We only spent a night at Moose Creek Flat Campground outside Big Sky, Montana, but it was a memorable visit we’d happily repeat.
Dry Camping Outside Big Sky, Montana
On Saturday, June 23, we left West Yellowstone to make our way north to Bozeman. We had passed Moose Creek Flat Campground in Gallatin National Forest a week earlier, on our way to get Javen and Silas from the airport. This national forest is incredibly beautiful and I was instantly eager for a chance to camp there.
Moose Creek Flat Campground is small, but beautiful. We pulled in at noon on a Saturday and snagged the only open site. It backed onto the stunning Gallatin River, roaring with melt. There were kayakers and rafters merrily bouncing down the rapids.
A couple of sites cleared out later in the day and the campground emptied on Sunday per normal.
While there was absolutely no cell coverage (thus the Saturday-night-only stay), Big Sky town center was a mere 12ish minutes away. The cost was $15/night or $7.50 with an Access Pass. No hookups.
Things to Do Around Big Sky
Our stay was brief, but we still got out to enjoy the area. I took Javen and Silas for a hike at Durnam Meadow. It was cold, windy, and threatening to rain, but full of beauty and peace. We loved the barely visible path into the meadow, and ended up zooming around like hyper pioneers making our own trail.
I can’t find Durham Meadow on AllTrails, but you’ll see the sign off U.S. Highway 191. We also drove up Forest Road 984 with the Jeep, also located off 191 in the national forest.
We discovered Lone Peak Cinema in the town center, a super cute community theater with two screens–and a cocktail menu.
In an act of desperation only a date-starved momma could conjure, I drove the boys into town to see Jurassic World (which they had not-so-subtly hinted they wanted to do), then drove back to the RV. After telling Eric what was happening and hanging out for a bit, I went back to get Javen and Silas, then drove back to the RV. Eric and I immediately turned around to go into town to see the same movie by ourselves, while big brothers stayed home with baby.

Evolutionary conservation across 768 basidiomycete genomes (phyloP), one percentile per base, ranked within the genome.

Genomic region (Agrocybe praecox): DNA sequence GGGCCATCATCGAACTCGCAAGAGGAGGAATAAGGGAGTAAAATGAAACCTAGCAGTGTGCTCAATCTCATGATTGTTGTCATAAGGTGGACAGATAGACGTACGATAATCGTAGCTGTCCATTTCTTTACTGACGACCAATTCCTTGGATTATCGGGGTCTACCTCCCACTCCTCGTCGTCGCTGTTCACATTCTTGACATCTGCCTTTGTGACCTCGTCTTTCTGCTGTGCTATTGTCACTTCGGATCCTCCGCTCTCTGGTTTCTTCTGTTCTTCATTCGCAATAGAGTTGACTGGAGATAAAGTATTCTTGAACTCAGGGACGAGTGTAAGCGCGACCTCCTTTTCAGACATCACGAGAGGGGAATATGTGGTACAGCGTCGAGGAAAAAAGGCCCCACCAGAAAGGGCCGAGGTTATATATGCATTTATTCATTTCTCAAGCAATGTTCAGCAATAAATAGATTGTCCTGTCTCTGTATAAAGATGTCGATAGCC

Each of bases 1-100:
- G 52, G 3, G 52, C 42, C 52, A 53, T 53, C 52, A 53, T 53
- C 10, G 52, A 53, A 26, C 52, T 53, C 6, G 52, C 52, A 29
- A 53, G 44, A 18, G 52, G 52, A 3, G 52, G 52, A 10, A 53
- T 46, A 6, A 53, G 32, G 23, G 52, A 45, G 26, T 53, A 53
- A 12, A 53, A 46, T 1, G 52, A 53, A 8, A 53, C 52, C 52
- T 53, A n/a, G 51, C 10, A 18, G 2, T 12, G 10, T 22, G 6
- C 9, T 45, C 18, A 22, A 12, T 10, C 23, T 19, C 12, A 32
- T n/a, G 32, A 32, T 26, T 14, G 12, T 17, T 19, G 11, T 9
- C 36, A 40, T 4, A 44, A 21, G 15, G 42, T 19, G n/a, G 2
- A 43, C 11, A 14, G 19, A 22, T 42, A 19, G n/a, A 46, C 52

Our night was awesome and my cocktail was good. In case you’re not doing the math, that’s six drives between the campground and Big Sky, in the space of a few hours. But date night was so worth it.
Where to Eat in Big Sky
We only had one real meal out in Big Sky. It was at Scissorbills Saloon, which had decent reviews but was disappointing (food and service). I’m willing to give them the benefit of the doubt, since it was off season.
Sunday morning, Caspian and I stole out to Blue Moon Bakery. He wakes up before 7 a.m. and his brothers are literally right next to him in the living room. So vacating the premises was the decent human thing to do.
Anyway, we enjoyed Blue Moon. It’s a fairly typical local cafe/bakery, with an emphasis on bread and bagels for sale. We had a bagel with honey walnut cream cheese. I didn’t know until after we had finished eating, but there’s a family-friendly area upstairs with a few toys and books.
For groceries, Roxy’s Market is a charming independent joint. It was insanely expensive, which is saying a lot considering we’ve been traveling through tourist central for months. But I’m sure it isn’t easy to source high-quality food items when you’re off the beaten path.
Fast Forward to Present
I mentioned we were in Big Sky at the end of June, so I’m a full two months behind with travel logs. I’ll do my best to catch up. In the meantime, our social media accounts are always up to date, so come see us there!